As an extension of the exhibition “Everything Once Arranged Has Become Scattered,” Rebecca Shapass MFA ’23 presented her “film nickel for a silver screen” (2022) and gave an artist lecture titled “no more room in hell: zombie possibilities and haunted desires.” The screening and talk was followed by a screening of George A. Romero’s “Night of the Living” Dead on February 22 in Richmond, VA’s historic Byrd Theatre.
About the film
“nickel for a silver screen” (2022)
In 1905, the world’s first ‘Nickelodeon’ – or nickel theater – opened in a Downtown Pittsburgh storefront. Though other theaters had shown films, Nickelodeons set the precedent for the modern cinematic experience. Shapass’ installation, intended for presentation in a cinema space, presents footage of a nickel being transformed into a cosmic image of decay as the metal melts, bubbles, and pops like a star transforming into a black hole. The work is accompanied by a unique soundscape of foley noises mixed for an immersive, surround sound experience.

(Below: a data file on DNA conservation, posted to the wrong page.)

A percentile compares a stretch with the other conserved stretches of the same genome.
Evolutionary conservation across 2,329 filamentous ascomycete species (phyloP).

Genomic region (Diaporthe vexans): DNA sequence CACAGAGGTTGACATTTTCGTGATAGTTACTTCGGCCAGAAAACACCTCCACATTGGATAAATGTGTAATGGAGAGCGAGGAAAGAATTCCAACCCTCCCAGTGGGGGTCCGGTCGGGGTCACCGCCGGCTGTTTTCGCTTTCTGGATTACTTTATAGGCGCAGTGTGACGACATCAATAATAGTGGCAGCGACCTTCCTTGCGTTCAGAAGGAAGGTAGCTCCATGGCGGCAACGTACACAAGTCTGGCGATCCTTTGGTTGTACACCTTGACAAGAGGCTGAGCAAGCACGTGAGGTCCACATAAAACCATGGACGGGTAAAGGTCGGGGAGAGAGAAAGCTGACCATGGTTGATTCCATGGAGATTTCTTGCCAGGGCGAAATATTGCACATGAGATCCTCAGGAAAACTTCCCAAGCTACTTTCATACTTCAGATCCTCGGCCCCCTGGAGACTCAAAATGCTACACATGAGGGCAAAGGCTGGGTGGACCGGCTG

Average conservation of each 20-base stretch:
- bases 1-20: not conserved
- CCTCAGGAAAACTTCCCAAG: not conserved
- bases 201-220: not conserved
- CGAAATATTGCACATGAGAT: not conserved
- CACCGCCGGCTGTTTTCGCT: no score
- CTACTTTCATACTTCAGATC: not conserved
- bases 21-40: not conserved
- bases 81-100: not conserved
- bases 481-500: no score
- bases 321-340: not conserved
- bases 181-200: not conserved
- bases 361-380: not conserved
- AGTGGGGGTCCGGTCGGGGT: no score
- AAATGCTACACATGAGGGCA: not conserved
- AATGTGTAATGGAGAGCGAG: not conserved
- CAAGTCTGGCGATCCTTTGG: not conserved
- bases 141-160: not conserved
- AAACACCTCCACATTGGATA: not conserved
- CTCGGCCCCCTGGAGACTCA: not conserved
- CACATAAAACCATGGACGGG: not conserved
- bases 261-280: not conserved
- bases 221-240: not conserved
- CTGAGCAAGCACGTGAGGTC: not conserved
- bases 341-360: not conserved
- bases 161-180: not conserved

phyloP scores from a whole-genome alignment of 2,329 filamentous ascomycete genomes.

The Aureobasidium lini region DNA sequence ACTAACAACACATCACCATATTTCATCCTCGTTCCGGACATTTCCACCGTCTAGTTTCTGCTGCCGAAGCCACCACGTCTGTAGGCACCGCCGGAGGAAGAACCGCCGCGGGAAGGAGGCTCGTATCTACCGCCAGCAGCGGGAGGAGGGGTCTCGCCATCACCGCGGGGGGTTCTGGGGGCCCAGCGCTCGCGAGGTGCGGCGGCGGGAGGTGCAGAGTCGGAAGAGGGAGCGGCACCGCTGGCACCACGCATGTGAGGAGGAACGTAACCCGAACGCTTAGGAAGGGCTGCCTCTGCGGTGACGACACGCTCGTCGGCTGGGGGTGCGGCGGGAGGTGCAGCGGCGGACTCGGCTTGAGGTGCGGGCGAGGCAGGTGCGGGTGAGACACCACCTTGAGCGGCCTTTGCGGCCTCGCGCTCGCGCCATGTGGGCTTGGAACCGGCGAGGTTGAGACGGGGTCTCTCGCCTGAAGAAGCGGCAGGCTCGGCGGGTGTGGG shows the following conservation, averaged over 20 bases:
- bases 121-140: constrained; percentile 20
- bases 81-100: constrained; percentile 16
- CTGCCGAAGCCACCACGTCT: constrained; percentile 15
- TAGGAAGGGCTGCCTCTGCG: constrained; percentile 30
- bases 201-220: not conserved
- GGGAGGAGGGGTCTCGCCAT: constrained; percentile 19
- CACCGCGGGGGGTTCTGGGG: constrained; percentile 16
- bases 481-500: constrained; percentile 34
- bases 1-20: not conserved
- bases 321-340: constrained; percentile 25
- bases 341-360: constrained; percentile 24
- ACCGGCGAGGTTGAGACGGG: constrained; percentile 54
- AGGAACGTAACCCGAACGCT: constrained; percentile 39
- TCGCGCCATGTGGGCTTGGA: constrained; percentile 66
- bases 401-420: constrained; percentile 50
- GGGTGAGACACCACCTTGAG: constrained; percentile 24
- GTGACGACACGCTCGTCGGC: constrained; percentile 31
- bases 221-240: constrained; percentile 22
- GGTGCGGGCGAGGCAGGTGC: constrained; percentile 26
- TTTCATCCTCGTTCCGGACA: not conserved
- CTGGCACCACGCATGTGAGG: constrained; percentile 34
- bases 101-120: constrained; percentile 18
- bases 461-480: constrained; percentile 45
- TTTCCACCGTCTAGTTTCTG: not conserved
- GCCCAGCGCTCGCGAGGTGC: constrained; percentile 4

About the lecture
“no more room in hell: zombie possibilities and haunted desires” is an ongoing research project and in-progress experimental film that began with inquiries conducted at the archive of horror director George A. Romero (dir. “Night of the Living Dead”) housed at the University of Pittsburgh. The multimedia artist talk/lecture combines Shapass’ research with audio-visual elements from her in-progress cinematic work to explore the zombie as a posthuman species. It follows threads from Romero’s archive through Pittsburgh’s shifting industry sectors, with a particular interest in autonomous vehicle development and contemporary data collection practices in the region. Shapass’ spin presents Romero’s zombie as an embodiment of apocalyptic futurity, representing the ways in which our fears of the future are often shaped by the ghosts of the past.